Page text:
and to set the key performance indicators (KPIs) accordingly. This allows you to save major resources by only investigating areas that need direct monitoring, such as operational tasks within the people management spectrum, and can lead to tangible business success.
If it does not add strategic value, digging that data could be a waste of time. Knowing what to focus on also helps in applying the right statistics, data mining, machine learning, survey management, and strategic workforce management tools.
Step 2: Experiment, explore, enrich
In a crowded and visibly fragmented market, it is imperative to choose a people analytics tool by exploring the market, experimenting with different options, and analyzing which option would enrich the organization the most. Multiple offerings include data mining, data transformation, and data visualization techniques, all merged into a user-friendly self-service interface.
Platforms that offer a wide range of features often require a lot of manual manipulation to access important data, and these aspects can be tested only through systematic experimentation.
Step 3: Have an action plan ready
Once you know what your end goal is, which data is relevant, and what the available options are (based on clear pros vs. cons analysis), create an action plan. Applying big data and predictive analytics to talent management, leadership development, and organizational capabilities often helps in fine-tuning the action plan.
Moreover, having a well-defined plan of action enables a better understanding of why certain changes may be taking place and where the organization is headed and can thus help garner more stakeholder support.
Step 4: Avoid legal loopholes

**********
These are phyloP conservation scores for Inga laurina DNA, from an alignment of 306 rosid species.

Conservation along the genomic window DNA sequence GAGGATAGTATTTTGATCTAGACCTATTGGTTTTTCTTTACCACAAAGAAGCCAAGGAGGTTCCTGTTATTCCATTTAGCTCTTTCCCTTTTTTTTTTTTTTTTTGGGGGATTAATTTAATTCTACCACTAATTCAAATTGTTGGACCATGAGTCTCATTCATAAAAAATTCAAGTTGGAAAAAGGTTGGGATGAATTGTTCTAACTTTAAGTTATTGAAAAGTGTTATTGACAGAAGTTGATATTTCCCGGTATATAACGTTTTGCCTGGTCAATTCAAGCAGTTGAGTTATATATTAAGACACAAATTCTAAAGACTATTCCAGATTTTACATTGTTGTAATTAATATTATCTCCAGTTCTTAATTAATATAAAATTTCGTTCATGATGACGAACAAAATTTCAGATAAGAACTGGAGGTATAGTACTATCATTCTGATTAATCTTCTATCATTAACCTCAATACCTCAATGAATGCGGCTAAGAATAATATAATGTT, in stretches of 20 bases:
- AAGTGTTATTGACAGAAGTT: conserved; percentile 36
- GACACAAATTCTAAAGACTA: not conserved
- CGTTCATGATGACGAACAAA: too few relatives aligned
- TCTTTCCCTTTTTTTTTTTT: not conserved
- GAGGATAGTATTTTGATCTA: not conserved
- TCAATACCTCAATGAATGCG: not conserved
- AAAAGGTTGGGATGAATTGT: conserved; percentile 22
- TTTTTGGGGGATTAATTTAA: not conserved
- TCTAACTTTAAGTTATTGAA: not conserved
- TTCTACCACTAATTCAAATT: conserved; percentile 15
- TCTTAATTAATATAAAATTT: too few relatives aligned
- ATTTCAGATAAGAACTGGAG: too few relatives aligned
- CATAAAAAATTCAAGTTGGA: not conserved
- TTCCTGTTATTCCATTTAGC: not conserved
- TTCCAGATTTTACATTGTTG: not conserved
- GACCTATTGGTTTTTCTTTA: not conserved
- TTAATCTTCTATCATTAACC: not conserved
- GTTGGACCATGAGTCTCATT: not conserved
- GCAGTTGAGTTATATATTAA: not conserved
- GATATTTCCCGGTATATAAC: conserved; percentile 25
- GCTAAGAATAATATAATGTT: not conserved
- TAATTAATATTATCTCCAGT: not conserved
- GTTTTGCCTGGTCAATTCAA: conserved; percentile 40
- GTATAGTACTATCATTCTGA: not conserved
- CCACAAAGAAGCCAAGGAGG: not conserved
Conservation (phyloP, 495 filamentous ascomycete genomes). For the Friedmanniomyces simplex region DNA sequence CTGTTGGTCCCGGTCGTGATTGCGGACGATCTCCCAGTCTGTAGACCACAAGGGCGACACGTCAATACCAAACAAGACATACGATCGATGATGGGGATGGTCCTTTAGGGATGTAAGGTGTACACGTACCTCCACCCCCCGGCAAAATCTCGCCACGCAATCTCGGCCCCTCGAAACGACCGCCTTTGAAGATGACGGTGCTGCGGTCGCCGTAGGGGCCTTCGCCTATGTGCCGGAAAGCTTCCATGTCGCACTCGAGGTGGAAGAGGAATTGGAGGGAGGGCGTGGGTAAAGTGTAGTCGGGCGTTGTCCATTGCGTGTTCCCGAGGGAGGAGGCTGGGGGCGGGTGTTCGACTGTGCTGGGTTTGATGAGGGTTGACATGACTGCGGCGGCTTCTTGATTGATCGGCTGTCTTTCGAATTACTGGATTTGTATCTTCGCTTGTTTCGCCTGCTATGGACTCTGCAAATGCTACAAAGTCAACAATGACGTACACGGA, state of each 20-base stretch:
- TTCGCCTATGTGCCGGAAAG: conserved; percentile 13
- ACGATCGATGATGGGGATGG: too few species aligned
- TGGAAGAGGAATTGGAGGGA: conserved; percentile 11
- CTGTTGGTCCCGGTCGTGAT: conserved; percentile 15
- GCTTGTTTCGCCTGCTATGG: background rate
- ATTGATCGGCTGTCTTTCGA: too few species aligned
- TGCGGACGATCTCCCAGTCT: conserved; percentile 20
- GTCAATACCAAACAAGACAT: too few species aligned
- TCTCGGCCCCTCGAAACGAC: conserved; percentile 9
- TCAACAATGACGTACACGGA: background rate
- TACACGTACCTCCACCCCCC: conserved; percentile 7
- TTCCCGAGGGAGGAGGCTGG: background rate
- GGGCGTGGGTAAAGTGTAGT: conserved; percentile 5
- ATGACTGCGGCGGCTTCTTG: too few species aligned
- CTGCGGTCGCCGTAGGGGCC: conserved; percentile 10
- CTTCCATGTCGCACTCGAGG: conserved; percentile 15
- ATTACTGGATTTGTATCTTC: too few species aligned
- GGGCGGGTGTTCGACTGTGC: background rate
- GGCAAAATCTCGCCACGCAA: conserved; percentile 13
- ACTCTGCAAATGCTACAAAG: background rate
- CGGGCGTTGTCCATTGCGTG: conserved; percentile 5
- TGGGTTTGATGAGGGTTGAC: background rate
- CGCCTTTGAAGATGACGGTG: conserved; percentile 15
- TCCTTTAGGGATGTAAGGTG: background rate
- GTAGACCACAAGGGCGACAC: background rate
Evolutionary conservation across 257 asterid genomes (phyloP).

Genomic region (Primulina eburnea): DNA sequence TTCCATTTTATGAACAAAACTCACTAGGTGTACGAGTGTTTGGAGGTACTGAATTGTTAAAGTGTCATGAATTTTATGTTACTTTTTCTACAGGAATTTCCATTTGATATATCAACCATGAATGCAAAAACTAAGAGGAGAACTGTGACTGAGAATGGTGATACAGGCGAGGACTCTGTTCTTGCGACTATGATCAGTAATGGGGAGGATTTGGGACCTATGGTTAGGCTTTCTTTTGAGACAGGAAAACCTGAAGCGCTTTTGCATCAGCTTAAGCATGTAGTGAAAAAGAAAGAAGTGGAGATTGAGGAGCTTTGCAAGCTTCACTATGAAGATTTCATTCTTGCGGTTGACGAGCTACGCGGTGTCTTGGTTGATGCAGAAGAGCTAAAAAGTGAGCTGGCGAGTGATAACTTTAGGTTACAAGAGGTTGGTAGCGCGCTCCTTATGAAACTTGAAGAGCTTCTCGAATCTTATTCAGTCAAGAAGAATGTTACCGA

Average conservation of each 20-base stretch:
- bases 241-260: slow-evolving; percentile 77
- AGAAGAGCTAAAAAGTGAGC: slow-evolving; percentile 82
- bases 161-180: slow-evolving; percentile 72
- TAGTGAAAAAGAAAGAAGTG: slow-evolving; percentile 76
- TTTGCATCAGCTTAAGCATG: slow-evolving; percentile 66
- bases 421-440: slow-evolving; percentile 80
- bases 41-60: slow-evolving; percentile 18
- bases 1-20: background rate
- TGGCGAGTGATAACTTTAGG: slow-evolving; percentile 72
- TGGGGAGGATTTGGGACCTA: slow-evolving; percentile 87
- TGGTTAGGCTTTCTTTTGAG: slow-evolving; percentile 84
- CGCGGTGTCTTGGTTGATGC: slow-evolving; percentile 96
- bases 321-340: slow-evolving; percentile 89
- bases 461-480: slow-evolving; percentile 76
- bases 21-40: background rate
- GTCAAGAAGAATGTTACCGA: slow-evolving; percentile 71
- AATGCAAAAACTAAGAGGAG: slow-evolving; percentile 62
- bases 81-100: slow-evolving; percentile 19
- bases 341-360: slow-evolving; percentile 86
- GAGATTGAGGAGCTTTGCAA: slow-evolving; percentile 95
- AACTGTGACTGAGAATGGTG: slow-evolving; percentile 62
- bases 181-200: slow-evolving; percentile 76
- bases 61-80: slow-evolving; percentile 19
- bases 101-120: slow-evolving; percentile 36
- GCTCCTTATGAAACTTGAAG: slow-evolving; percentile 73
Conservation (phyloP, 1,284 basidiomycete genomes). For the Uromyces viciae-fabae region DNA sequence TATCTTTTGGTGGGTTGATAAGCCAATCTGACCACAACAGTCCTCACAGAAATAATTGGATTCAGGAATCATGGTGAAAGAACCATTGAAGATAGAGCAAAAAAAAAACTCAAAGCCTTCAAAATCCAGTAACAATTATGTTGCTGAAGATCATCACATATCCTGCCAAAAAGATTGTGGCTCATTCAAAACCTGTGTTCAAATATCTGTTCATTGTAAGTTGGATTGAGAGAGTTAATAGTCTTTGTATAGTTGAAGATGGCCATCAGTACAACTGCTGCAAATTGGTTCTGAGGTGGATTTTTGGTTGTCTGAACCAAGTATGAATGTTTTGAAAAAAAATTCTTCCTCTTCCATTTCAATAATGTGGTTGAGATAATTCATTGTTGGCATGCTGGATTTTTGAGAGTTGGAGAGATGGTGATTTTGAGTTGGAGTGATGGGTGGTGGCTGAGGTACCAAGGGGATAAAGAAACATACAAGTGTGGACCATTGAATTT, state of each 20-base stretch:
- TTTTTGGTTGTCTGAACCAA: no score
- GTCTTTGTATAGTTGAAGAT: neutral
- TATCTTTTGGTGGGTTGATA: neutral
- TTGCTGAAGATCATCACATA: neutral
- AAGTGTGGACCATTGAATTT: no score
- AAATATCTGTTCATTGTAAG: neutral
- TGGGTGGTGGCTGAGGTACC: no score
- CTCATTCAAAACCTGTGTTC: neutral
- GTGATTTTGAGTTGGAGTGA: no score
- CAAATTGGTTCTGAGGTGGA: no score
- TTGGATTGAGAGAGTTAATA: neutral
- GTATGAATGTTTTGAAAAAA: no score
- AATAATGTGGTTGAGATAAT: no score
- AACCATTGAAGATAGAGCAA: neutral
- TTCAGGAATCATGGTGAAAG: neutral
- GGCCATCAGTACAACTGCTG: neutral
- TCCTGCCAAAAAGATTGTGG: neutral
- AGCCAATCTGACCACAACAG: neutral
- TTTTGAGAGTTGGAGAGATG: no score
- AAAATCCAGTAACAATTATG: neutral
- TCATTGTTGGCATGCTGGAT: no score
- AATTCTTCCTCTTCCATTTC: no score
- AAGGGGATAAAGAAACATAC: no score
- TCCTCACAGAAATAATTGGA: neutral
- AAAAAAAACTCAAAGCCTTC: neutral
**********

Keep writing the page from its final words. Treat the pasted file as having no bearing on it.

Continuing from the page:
Ensuring that legal compliance is maintained in the collection of all data is crucial. Before you start on the analytics project, have a legal team validate the data sourcing techniques and processes. It does not end here.
Once the raw data has been gathered and treated, the results gleaned need to be approved as well before they can be applied or published. In our digital ecosystem, with data protection and privacy laws still evolving, it is prudent to keep abreast of the changes and double-check on legal compliance.
Step 5: Create leaner systems
Irrespective of the complexity of the project at hand, the broader strategy that the processes must adhere to needs to be simple and lean. The basic process of data analysis and interpretation should allow for easy application, updating, and readability.
For example, create the basic outline simplified as intake and design (data collection and the design of the analysis), data cleaning (removing irrelevant or unreliable data), data analysis (quantitative and qualitative exploration), and sharing insights (interpretation and presentation of the data). This can help avoid unnecessary complications such as confusion about the flow of steps involved, time wastage, or repetition of sub-processes that occur with unstandardized process structures, while still allowing room for tweaks where necessary.